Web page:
Command Needs Reservists for Headquarters Core Elements
By Jim Garamone
American Forces Press Service
WASHINGTON, June 8, 2007 U.S. Joint Forces Command, with headquarters in Norfolk, Va., is recruiting 240 reservists to serve in Standing Joint Force Headquarters Core Element teams.
Navy Rear Adm. M. Stewart O’Bryan said in a recent interview that the command needs reservists in grades E-7 to O-6 from all components who think “joint.” O’Bryan commands the Standing Joint Force Headquarters Core Element.
“In the past, joint task force headquarters were formed on an ad hoc basis,” O”Bryan said. “The thinking was that there had to be a better way to do it, and the standing joint task force headquarters was the way to go.”
The combatant commands have their own standing joint force headquarters. In practice, that organization would likely be the “first responder” if needed for an operation or to respond to a natural disaster.
“If the event required an additional capability, or a second event occurred in that command, that commander could ask Joint Forces Command to deploy one of the core element teams,” O’Bryan said.
If there was an earthquake, for example, and the combatant commander designated a Navy expeditionary strike group as the lead, the Joint Forces Command core element would fall in on the command ashore or afloat.
“That core element could marry up and give them the joint expertise and bring together the team to focus on the mission,” the admiral said.
If the event turned into an enduring mission, then the core element would have the expertise to develop the joint manning documents, and serve in the headquarters until permanent personnel arrived. “The core element would then return to Norfolk and would reset for the next event,” O’Bryan said.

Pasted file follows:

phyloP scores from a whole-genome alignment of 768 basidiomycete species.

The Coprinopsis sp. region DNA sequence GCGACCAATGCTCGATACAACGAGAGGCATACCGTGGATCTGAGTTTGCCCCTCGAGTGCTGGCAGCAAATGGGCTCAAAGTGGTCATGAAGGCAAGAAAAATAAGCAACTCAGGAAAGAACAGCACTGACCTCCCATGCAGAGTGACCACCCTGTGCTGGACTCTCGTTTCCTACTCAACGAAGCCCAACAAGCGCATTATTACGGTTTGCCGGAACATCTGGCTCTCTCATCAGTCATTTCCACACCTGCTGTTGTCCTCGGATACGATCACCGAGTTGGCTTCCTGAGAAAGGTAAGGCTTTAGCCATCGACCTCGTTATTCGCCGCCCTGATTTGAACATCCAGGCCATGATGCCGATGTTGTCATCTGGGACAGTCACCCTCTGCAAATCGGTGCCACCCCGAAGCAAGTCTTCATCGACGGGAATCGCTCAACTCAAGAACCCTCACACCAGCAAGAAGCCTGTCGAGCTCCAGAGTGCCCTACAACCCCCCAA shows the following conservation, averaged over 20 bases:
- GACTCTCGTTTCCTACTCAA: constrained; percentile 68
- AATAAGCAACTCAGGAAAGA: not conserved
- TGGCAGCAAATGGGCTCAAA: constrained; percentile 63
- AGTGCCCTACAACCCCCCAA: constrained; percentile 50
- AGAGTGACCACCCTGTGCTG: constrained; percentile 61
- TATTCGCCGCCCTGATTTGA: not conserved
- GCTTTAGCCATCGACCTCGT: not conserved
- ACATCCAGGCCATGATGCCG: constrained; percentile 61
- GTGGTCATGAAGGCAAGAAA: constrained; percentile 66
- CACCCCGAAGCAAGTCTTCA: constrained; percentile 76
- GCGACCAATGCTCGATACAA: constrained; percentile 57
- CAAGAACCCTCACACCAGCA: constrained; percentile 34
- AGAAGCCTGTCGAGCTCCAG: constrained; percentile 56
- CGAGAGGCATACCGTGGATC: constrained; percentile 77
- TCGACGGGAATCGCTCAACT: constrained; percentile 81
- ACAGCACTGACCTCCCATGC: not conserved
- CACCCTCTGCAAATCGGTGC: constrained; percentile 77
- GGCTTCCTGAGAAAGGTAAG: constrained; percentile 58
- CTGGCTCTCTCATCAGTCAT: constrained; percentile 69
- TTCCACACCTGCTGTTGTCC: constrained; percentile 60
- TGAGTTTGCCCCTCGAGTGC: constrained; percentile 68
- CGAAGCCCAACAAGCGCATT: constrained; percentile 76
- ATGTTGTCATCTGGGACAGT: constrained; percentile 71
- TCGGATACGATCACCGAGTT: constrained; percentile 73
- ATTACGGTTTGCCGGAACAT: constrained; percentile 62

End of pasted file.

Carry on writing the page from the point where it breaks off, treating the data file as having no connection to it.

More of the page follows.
Those accepted for the unit would be on-call and be ready to report within 48 hours and deploy within 72 hours of notification, O’Bryan said.
Each core element team is a mix of 37 active duty and 20 reserve component personnel. There are six reserve teams. The teams will provide expertise in joint operational planning.
For reservists, it is a big commitment. They must commit to 67 days per year – 24 drill days, 14 days of annual training and 29 additional days. To be selected, reservists must have a secret clearance and be eligible for top secret.
O’Bryan said there is an emphasis on joint experience for reservists. Ideally, officials would like reservists to have taken joint professional military education courses and have experience at large joint headquarters.
Once accepted, the reservists will receive specific training both online and in person for their jobs, O’Bryan said. The core groups will be based in Norfolk, but recruiting isn’t limited to the area.
O’Bryan said he has already received 75 applications, and has six people under orders. The reserve portion has an initial operational capacity date of Oct. 1, with full operational capability set for December 2008, “but the sooner the better,” he said.